The Italian Democratic Party, the main engine of Italian social democracy, is desperate to find a leader to pull it out of the quagmire it has been in since Matteo Renzi first left his general secretary in 2017. So much, some might think, that he is about to entrust himself to a woman who was not born in Italy and who does not even have a training card. But that’s part of the fun. Elly Schlein is a meteor born from the sign of these times. Politics (37 years old) rose to fame through the channel in which politicians who have painted something in Italy in recent years do, those who are capable of winning elections. Social networks promoted a video shared 4.5 million times where the Elly Schlein of three years ago stripped the Matteo Salvini of that time on the subject of immigration. It lasted two minutes and 11 seconds. She approaches the leader of the League after a press conference in the Italian region of Emilia Romagna. And she asks him a question:
“Matteo, do you remember me?” I am an old colleague from the European Parliament. I wanted to ask you a question, because I’ve been asking you for some time and you never answer me.
“Elly… tell me,” she answers, already fearing the worst.
—Why have you never come to the 22 meetings on the reform of the Dublin regulation? Do you know what is the most important immigration reform for Italy?
“Wait a second, my friend…” Salvini replies as he takes out his cell phone and begins to consult it as if something urgent were calling for him, actually waiting for something to happen in the meantime that will take him away from the uncomfortable question. A follower, an autograph, a selfie, someone from security… It always happens. No one comes to the rescue this time.
Salvini had to leave mumbling excuses. She became a heroine in the networks and the most voted candidate in the last elections in Emilia Romagna. In the end someone gave him a taste of her own medicine. But almost three years later, she wants more. And she will now be a candidate for the Democratic Party primaries with a disruptive agenda, somewhat exaggerated and gesticulated. Perhaps too much for a large part of the party, that she is inclined to choose the one who was her candidacy partner in Emilia Romagna and current president of that region, Stefano Bonaccini. A profile with more experience and solvency, but less pop.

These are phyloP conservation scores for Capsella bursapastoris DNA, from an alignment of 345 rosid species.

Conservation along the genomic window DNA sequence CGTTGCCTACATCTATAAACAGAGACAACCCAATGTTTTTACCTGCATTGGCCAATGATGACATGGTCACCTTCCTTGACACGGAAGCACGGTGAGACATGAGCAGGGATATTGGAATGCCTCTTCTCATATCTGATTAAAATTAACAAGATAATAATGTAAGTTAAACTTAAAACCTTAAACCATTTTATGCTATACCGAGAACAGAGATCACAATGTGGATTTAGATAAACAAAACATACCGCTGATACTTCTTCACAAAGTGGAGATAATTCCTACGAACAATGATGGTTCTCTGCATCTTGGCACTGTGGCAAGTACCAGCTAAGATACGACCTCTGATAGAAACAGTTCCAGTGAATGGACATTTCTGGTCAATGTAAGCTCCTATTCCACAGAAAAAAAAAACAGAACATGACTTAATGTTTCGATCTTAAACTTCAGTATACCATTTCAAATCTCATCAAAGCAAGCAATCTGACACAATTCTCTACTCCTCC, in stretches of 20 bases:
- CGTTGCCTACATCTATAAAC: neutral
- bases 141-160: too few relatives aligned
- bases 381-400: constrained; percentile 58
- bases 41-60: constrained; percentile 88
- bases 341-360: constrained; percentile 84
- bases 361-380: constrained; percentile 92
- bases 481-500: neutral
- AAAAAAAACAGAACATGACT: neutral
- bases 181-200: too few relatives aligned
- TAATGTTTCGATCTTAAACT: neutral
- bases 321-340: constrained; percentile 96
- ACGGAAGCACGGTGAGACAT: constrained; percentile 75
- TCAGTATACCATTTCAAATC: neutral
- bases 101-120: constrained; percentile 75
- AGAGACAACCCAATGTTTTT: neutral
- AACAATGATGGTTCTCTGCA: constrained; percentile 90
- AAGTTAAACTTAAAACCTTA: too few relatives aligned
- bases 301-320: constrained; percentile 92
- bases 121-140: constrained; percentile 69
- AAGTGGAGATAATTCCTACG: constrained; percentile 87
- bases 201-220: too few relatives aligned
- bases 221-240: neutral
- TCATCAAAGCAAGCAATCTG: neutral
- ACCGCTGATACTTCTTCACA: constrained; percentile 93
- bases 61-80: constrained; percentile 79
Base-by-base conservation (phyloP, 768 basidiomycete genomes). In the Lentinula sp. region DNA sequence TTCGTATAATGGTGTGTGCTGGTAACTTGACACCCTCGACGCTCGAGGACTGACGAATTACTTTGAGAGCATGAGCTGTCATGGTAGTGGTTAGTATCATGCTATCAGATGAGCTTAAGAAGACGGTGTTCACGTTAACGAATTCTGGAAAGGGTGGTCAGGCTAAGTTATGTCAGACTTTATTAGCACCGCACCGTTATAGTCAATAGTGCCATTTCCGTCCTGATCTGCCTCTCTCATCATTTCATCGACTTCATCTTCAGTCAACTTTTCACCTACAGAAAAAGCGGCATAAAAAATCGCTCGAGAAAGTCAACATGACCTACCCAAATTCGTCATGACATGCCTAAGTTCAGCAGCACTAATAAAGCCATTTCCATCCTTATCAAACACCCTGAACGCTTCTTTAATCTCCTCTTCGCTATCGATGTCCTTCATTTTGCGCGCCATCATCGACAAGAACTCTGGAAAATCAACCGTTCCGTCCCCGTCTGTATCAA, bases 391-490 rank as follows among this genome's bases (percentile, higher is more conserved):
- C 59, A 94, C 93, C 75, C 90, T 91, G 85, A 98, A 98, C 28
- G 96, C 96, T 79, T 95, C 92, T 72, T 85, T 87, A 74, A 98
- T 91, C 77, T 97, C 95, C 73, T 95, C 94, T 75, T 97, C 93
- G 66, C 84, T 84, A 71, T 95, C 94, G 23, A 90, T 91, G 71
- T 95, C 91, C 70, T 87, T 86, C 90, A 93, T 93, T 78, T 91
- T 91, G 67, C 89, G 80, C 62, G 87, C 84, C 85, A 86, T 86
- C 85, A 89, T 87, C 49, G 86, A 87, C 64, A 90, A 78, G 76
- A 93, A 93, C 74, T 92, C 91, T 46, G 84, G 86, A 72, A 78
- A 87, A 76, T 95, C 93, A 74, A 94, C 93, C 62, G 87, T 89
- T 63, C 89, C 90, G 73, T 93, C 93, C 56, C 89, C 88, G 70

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The polls, in fact, bet on him. The latest survey carried out by Nando Pagnoncelli, in charge of the survey apparatus of the Corriere della Sera, says that 25% of the citizens favor Bonaccini, while only 12% do so for her (6% favor Paola de Micheli, the third candidate for the primaries). The problem for the party is that 22% believe that “it would be better if any other candidate were presented” and 35% do not even have an opinion. Among PD voters, the difference between the two is even more pronounced. But the primaries of the Social Democrats take place through a vote open to all citizens, something that maintains the optimism of his candidacy.
Elly Schlein (Lugano, 37 years old) is the daughter of this political time. Woman, bisexual —as she explained herself—, feminist, anti-liberal and skilled communicator. In addition, she is fast and knows how to move in the mud of populism. And that is what the Italian Democratic Party is looking for, in full decomposition and on the verge of collapse after a failed strategy in the last elections. Enrico Letta, the current secretary, leaves. And he has to choose between a line more or less of the establishment (can) of the party like Bonaccini or bet on the total change. “If he wins, it would mean that the party goes back to the left,” says his spokeswoman sarcastically. Schlein’s bet, seen by some as a kind of transalpine Alexandria Ocasio-Cortez – it is not known if that adds or subtracts today – would be an aggressive swerve. For some, a recklessness in a still very conservative country like Italy. But perhaps the only movement that can save a party that is adrift and that loses support with each new poll that is published.
Schlein was born in Lugano (Switzerland) in 1985. The daughter of university professors, an Italian mother and an American father, she moved to Bologna at the age of 18 to study law and became the “adopted daughter” of the region. She volunteered in Obama’s two electoral campaigns and, when she returned in 2012, she participated in the electoral campaign of Italy’s Bene Comune, the progressive alliance that Pier Luigi Bersani of the Democratic Party (PD) set up in 2013 and which failed to achieve the enough votes to govern. She made quite a mess with a movement she called the Occupy PD to try to prevent the government that they were going to do with Berlusconi. Before she was elected to the European Parliament —with 54,000 votes— she left the PD and later co-founded Possibile, a party with former leaders of the PD that sought to be a kind of Italian-style Podemos from which she also ended up leaving.
The game will be decided in March and will set the course of a party that has no clear leader since Matteo Renzi left. “In fact, they have something in common. the two are something outsiders [fuera del sistema] and with new ideas. They are at the antipodes ideologically, but they can cause a similar illusion effect, ”say sources from the formation.
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